If Michael Shields thought that the authorities were going to help smooth his return back into normal life, he was sorely mistaken. The combined shortcomings of the British and Bulgarian legal and political systems had already condemned the young Liverpool football fan to serve four-and-a-half years in prison for a crime he did not commit.
So when it came to his release, after a prolonged and impassioned campaign by his family and the people of his home city against his wrongful conviction for the attempted murder of a Bulgarian waiter, he was inured to the prospect of being let down again.
"If someone commits a crime and they get out of prison I know it's not much help but you do get a probation officer and they keep an eye on you. But no one has ever contacted me. I've never had anything from them, no offer of counselling or an offer of a reason why it happened," he says.
It is four months since the quietly spoken 23-year-old became the first Briton to be granted a royal pardon for a wrongful conviction overseas, and in that time he has begun to rebuild his life.
Shortly before Christmas, the young engineer found himself a job working on-site for a property management company. Still fit-looking from his time pumping iron at the prison gym, his hair longer now than in the pictures which publicised his campaign, work has provided a welcome change. In the immediate aftermath of his release, he spent long restless days in front of the television at his family home, trying not to mull over the sense of injustice burning away inside him. Life after jail poses considerable challenges for any former inmate. For those wrongly convicted those pressures can be immense.
Yet in many ways, admits Mr Shields, he has been lucky. He has a large and protective family and the support of a strong community of neighbours and fellow Liverpool FC fans. The club itself was pivotal in keeping up the pressure over his wrongful conviction, and he celebrated his first match back in the luxury of the directors' box at Anfield. His parents, Michael and Maria, who devoted all their energies to campaigning for his release, are having to adapt too. "They are fine. You can see them getting better. They are smiling more. It affected them more than anyone," Mr Shields acknowledges. "Through my family, I have had time to find my feet," he says.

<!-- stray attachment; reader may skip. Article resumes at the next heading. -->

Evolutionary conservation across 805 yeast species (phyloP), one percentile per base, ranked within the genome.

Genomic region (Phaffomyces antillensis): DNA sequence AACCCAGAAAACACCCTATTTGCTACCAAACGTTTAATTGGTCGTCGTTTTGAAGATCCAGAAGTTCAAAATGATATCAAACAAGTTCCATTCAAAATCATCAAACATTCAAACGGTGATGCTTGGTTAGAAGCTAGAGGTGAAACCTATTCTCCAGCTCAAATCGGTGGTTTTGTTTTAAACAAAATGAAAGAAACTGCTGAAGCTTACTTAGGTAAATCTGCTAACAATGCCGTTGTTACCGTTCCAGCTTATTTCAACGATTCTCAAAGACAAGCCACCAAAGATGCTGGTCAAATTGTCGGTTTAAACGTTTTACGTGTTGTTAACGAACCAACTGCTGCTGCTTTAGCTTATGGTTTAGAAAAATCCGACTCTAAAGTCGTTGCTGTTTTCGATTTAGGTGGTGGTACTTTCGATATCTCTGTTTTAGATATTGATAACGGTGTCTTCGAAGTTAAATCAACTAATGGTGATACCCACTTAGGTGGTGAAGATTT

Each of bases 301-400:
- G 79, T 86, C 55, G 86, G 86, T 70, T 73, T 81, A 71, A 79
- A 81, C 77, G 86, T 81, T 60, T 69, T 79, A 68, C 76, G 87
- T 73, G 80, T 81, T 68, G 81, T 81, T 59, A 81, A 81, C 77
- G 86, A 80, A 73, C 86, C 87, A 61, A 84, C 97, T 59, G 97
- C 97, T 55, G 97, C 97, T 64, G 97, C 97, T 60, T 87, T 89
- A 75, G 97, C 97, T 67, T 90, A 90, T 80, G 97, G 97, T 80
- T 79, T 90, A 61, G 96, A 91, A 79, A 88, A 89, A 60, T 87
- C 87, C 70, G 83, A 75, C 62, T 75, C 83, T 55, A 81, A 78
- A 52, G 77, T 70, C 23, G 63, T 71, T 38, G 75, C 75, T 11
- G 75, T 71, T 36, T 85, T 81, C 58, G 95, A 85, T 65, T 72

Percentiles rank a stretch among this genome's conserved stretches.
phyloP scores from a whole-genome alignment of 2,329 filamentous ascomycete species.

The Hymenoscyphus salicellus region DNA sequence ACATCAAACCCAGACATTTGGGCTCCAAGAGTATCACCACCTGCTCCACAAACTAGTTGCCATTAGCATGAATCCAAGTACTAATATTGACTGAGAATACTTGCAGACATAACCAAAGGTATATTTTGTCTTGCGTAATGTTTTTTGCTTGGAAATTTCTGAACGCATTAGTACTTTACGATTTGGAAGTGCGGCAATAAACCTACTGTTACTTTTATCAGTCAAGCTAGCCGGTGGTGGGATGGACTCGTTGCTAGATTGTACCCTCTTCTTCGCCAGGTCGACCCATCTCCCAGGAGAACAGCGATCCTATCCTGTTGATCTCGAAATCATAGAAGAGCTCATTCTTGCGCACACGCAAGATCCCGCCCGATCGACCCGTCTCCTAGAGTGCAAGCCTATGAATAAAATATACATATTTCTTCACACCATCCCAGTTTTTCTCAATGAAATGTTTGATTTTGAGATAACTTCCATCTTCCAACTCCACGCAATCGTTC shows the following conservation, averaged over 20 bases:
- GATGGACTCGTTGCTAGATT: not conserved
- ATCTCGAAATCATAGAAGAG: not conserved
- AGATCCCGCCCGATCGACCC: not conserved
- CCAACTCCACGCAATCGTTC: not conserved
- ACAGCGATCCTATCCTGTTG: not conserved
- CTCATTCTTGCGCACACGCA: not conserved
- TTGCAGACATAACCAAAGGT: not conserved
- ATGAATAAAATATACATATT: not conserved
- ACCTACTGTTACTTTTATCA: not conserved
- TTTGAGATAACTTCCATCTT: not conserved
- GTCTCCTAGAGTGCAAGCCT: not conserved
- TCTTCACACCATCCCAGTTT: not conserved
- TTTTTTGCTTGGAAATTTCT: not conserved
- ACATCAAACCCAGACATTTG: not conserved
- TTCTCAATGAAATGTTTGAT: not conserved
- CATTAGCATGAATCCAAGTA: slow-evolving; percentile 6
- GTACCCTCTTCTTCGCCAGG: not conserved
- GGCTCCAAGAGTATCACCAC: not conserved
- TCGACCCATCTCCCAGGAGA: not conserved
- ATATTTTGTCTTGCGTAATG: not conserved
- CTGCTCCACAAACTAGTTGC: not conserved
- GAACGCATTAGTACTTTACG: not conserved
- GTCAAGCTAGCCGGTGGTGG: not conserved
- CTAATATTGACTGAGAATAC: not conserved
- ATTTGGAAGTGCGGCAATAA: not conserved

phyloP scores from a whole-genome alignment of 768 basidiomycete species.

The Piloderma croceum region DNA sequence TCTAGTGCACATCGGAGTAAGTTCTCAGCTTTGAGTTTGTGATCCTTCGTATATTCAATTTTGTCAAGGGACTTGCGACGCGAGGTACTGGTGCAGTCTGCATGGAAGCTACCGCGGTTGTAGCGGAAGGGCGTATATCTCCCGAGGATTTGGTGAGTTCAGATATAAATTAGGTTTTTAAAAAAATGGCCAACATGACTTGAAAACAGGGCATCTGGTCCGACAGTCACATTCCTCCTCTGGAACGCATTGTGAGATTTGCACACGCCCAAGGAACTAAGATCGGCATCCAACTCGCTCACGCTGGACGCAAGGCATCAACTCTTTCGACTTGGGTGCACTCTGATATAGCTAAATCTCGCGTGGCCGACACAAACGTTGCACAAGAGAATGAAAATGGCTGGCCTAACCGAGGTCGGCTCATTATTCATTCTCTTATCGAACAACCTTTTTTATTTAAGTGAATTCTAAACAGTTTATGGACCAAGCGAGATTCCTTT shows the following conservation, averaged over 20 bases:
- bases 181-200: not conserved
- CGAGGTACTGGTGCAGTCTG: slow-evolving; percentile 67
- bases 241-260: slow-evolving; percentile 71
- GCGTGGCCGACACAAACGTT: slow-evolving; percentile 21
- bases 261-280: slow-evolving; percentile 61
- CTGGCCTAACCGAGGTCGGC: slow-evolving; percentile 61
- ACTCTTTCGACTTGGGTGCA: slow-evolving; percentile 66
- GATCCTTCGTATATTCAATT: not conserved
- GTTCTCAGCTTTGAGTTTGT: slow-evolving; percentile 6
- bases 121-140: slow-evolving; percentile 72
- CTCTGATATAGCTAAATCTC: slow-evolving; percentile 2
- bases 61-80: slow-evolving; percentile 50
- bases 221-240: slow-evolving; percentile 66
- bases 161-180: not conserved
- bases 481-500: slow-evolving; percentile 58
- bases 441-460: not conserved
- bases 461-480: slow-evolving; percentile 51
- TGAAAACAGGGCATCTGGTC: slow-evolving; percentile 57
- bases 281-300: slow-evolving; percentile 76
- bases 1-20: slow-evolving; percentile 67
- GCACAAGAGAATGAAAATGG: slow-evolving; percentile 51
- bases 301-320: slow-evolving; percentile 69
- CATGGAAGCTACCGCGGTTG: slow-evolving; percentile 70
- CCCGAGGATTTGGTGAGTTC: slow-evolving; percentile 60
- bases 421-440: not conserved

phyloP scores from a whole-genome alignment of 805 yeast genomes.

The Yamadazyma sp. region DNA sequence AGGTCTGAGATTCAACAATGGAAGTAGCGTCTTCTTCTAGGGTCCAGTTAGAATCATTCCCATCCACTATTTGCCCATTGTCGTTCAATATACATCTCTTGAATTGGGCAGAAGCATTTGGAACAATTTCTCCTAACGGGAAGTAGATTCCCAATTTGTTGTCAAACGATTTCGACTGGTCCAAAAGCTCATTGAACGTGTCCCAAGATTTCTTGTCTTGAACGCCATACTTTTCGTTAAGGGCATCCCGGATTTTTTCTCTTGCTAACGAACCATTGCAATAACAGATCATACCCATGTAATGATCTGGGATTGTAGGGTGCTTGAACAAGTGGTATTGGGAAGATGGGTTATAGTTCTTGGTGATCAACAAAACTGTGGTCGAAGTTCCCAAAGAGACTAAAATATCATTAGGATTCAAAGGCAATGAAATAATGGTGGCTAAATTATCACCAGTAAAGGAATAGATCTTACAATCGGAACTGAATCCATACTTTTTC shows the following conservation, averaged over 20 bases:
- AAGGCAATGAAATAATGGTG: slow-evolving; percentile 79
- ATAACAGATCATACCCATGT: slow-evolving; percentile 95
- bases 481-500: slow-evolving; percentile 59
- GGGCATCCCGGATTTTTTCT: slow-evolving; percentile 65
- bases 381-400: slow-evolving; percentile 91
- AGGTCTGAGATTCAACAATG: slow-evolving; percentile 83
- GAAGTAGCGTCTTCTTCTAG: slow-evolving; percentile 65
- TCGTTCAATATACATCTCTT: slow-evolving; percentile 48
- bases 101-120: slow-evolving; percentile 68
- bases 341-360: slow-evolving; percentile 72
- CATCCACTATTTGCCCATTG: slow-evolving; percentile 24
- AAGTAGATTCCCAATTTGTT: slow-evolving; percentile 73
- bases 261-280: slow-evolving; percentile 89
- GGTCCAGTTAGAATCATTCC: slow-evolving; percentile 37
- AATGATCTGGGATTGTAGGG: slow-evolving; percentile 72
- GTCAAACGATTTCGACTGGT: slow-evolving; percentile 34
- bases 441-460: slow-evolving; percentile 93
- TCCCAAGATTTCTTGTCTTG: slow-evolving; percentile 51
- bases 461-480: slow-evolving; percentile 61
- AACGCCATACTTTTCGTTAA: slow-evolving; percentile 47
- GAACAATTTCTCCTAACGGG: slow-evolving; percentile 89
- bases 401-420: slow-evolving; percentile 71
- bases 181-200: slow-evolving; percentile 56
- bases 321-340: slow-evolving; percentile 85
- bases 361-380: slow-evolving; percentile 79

Sitting in the front room of the smart terraced house in the Wavertree area of the city, with its vivid red colour scheme in tribute to Liverpool Football Club, he says he has found it easy to rekindle friendships that were put on ice when he was sentenced to 15 years by the court in Sofia in 2005 (though he declines to discuss whether he is now in a relationship). "The first two months everything happened too fast. I just couldn't take it in ... I couldn't relax. I couldn't sit down and watch the telly. I had to keep myself occupied. The last four weeks have been better." he says.
It was on the last day of his first-ever trip overseas, to see Liverpool win the Champions League, that normality was suspended for the young engineer, aged just 18 at the time. He was arrested by Bulgarian police investigating a brutal late-night attack on the waiter, Martin Georgiev, who had been punched to the ground and hit on the head with a heavy stone, leaving him severely injured. Failures in the inquiry, notably a flawed identity parade, meant Mr Shields was wrongly picked out. Another Liverpool fan, Graham Sankey, confessed to the assault, although he later withdrew his statement.